The liberal and bourgeois San Sebastián became the capital of Gipuzkoa (instead of Tolosa) until 1823, when absolutists attacked the town again (only 200 inhabitants remained in the town when the offensive troops entered). It was designated again as the capital in 1854. In 1833, British volunteers under Sir George de Lacy Evans defended the town against Carlist attack, and those who died were buried in the English Cemetery on Mount Urgull.
At the beginning of the 19th century, the local government was still ruled by the principle of nobility, while inhabitants of foreign origin or descent had always been ubiquitous in the town, especially among the trading community. Although San Sebastián benefited greatly from the charts system established in the Southern Basque Country (foruak, with borders in the Ebro river and no duties for overseas goods), the town was at odds with the more traditional Gipuzkoa, even requesting secession from the province and annexation to Navarre in 1841.
In 1863, the defensive walls of the town were demolished (their remains are visible in the underground car park on the Boulevard) and an expansion of the town began in an attempt to move on from its previous military function. Jose Goicoa and Ramon Cortazar were appointed to oversee the work. They modelled the new city according to an orthogonal shape in a neoclassical Parisian style, and Goicoa designed several elegant buildings, such as the Miramar Palace and La Concha Promenade.Template:Rp The city was chosen by the Spanish monarchy as a summer retreat following the French example of nearby Biarritz, and Spanish nobility and the diplomatic corps opened residences in the town. As the "wave baths" at La Concha were in conflict with nearby shipbuilding activity, the shipyards relocated to Pasaia, a nearby bay that had formerly been part of San Sebastián.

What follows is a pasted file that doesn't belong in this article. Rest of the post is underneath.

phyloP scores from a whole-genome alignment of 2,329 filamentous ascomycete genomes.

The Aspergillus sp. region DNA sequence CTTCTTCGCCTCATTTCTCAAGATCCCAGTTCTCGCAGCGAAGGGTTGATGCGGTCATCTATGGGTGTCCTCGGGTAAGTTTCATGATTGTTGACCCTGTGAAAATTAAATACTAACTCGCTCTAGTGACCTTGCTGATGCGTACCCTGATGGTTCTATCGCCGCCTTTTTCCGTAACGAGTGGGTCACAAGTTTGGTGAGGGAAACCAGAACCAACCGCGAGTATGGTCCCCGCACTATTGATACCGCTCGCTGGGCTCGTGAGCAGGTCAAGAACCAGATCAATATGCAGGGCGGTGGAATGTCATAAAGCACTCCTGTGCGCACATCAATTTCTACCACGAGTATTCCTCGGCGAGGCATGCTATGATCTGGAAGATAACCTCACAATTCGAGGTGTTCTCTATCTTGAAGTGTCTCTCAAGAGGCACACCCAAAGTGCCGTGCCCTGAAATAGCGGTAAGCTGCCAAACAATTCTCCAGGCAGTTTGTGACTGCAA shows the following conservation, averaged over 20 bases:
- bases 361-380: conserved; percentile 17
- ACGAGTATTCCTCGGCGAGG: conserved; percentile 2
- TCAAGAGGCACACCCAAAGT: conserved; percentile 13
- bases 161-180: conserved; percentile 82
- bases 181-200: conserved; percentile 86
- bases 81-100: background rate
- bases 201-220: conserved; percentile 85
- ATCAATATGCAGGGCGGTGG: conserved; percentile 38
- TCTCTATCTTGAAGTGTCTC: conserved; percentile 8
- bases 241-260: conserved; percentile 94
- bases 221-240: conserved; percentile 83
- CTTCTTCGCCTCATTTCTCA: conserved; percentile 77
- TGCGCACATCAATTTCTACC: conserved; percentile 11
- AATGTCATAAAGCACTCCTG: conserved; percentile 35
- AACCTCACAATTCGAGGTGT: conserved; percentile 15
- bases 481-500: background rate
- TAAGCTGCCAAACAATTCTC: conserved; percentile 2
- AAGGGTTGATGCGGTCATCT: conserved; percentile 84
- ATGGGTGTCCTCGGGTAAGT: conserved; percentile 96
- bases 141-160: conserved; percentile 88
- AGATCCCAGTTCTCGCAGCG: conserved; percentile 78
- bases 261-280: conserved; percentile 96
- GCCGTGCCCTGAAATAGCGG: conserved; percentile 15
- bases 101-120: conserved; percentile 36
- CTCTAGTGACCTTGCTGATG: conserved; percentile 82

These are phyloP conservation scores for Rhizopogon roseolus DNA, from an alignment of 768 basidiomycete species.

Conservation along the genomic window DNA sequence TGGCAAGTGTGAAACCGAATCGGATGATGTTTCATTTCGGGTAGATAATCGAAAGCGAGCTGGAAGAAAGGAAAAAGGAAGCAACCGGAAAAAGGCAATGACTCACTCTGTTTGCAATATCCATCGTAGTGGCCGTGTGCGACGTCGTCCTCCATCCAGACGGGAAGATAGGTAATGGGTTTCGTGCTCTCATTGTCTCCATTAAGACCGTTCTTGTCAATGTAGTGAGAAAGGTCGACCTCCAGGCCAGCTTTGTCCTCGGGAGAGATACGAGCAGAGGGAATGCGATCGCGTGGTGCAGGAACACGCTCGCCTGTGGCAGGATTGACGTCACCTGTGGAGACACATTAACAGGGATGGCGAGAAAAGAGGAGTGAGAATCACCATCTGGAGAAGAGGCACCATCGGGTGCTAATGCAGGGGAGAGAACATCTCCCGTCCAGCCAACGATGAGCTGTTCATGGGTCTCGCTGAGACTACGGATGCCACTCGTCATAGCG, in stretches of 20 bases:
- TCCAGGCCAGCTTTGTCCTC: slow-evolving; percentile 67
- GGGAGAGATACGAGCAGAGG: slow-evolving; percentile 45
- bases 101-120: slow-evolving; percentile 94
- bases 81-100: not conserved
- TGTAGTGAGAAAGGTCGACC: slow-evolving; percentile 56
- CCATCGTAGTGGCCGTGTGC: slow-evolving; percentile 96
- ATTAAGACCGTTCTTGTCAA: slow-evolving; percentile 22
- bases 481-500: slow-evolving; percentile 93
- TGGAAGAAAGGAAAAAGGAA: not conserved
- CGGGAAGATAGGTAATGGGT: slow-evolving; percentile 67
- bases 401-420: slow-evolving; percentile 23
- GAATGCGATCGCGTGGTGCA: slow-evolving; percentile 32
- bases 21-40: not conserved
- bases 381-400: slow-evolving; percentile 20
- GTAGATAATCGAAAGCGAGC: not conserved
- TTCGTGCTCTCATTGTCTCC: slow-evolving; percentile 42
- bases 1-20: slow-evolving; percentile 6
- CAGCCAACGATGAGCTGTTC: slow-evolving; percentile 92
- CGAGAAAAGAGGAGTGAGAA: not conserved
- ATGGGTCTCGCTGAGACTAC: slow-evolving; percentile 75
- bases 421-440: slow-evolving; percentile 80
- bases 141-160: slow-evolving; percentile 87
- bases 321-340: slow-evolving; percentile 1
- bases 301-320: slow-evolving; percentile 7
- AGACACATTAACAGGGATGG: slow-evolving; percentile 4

However, in 1875, war came to the town again, and in 1876 shelling over the city by Carlists claimed the life of acclaimed the poet Bilintx. From 1885, King Alfonso XII of Spain's widow Maria Cristina spent every summer in Donostia along with her retinue, staying at the Miramar Palace. In 1887, a casino was built, which eventually became the current city hall, and some time later the Regional Government building was completed in Plaza Gipuzkoa following Jose Goicoa's design. Cultural life thrived in this period, giving rise to various events still popular in the city, such as the Caldereros or the Tamborrada, and journalistic and literary works in both Spanish and Basque.
After much debate in the city over whether to pursue an economy based on tourism or manufacturing, Donostia developed into a fully-fledged seaside resort, but some industry developed in the district of Antiguo and on the outskirts of the city. Following the outbreak of World War I, San Sebastián became a destination for renowned international figures of culture and politics, including Mata Hari, Leon Trotsky, Maurice Ravel, and Romanones.